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Health Incentives


Employee health incentives are good in theory, but behavioral economics says that they won't work as is.

There’s a provision in the Affordable Care Act that will allow employers to set up programs with wellness incentives. Employees will be able to receive rewards — such as rebates and waivers — by cutting back and eliminating unhealthy behaviors. But according to “Redesigning Employees Health Incentives — Lessons from Behavioral Economics” in the New England Journal of Medicine, the incentives are unlikely to work.

The incentives are an attempt to rein in health care costs by targeting health conditions associated with unhealthy behaviors, such as smoking, overeating and not exercising. And in 2014, employers will be able to use up to 30% of employees’ health insurance premiums to provide these incentives.

However, the authors argue that the success of these programs cannot be assumed for a variety factors such as timing and distribution. Because people make decisions by placing more weight on the present than the future, incentives cannot be delayed. For instance, a small year-end reduction in a person’s health insurance premium is unlikely to be a strong incentive to be health all year long.

Instead, “incentives should provide small but tangible and frequent positive feedback and rewards.” After all, many of the unhealthy lifestyles that these programs are trying to break are a result of the attraction to immediate benefits. Obesity is caused by overeating, but the eating is an immediate gratification, whereas the obesity won’t be a result until later on.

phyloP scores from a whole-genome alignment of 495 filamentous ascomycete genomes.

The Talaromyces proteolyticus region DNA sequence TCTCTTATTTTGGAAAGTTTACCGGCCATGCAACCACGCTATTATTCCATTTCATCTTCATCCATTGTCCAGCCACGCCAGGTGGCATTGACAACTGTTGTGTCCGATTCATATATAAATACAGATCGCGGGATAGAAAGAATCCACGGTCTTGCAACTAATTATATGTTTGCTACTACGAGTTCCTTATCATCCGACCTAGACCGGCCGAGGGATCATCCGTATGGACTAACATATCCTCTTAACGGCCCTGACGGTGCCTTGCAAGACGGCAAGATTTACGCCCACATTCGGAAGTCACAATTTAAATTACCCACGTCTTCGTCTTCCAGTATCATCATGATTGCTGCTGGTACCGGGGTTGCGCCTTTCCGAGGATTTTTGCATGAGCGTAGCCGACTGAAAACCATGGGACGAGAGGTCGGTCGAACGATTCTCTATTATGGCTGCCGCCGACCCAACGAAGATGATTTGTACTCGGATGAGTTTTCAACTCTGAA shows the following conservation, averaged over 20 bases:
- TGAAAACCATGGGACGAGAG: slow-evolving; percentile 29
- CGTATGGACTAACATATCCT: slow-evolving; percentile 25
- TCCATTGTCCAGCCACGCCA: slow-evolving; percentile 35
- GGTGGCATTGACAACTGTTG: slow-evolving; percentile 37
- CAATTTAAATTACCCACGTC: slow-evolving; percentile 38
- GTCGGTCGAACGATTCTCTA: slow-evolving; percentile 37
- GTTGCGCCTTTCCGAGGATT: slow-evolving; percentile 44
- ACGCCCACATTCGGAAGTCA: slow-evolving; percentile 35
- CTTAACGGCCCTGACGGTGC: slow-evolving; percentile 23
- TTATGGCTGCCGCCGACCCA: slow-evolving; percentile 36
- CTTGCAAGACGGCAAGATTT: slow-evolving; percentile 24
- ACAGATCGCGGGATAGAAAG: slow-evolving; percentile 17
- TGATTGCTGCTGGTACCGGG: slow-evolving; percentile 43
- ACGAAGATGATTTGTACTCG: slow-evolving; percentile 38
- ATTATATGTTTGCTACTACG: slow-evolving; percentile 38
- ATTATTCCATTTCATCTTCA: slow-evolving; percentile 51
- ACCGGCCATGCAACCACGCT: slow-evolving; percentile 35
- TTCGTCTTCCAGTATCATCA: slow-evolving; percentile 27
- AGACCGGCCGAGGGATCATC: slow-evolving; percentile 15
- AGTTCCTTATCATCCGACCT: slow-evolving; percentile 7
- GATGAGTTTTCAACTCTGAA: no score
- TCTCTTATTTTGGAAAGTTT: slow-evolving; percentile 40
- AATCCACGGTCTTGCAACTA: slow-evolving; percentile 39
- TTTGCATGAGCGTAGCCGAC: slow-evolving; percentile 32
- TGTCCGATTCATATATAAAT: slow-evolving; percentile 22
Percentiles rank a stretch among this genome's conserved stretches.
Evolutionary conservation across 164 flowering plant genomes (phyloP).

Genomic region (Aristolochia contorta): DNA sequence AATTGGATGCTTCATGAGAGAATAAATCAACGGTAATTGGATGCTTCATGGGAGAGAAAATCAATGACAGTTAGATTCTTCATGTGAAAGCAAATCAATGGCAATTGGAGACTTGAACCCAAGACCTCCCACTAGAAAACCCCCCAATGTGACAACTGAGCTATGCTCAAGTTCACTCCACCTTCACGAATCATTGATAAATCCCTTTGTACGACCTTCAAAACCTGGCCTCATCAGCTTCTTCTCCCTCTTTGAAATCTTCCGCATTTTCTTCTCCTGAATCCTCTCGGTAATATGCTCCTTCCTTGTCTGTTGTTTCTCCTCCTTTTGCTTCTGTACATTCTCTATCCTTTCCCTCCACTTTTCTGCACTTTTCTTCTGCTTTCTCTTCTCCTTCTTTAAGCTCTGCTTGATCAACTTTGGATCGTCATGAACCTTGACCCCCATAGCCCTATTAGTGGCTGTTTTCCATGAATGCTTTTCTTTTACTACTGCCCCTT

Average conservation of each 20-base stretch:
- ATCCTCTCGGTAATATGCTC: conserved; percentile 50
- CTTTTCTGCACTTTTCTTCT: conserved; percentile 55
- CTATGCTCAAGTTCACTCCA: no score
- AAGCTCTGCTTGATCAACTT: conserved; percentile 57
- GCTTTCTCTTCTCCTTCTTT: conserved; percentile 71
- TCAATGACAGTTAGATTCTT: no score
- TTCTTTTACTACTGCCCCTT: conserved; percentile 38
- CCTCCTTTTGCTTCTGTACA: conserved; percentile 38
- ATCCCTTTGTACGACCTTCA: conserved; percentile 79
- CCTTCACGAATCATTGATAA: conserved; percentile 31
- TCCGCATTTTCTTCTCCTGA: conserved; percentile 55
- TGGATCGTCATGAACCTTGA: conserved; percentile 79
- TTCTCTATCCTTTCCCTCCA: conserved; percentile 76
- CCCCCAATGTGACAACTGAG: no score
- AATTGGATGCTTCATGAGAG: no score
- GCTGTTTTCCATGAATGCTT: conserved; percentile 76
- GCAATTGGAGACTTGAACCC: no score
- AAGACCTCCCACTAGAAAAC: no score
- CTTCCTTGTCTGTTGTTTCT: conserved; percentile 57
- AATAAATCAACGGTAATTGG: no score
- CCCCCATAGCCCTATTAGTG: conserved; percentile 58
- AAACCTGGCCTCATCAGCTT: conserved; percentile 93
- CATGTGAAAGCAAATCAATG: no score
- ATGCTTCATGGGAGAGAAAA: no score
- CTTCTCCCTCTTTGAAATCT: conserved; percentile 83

There’s also the issue that penalty programs might be more effective than reward programs. After all, a reward program “expends resources on people who are already performing targeted behaviors.”

The point of the provision in the Affordable Care Act is to target those people who need to change their behaviors — a penalty program would be more effective. However, reward programs are more favorable because they give a sense of cooperation that the employer and the employee are working together toward a mutually beneficial goal — an employee gets healthy and gets money back, and an employer cuts down on health care costs for employees.

So despite the growing popularity of reward programs to counteract rising health care costs, behavioral economics says that improvements need to be made to the incentive programs if they are to work properly.

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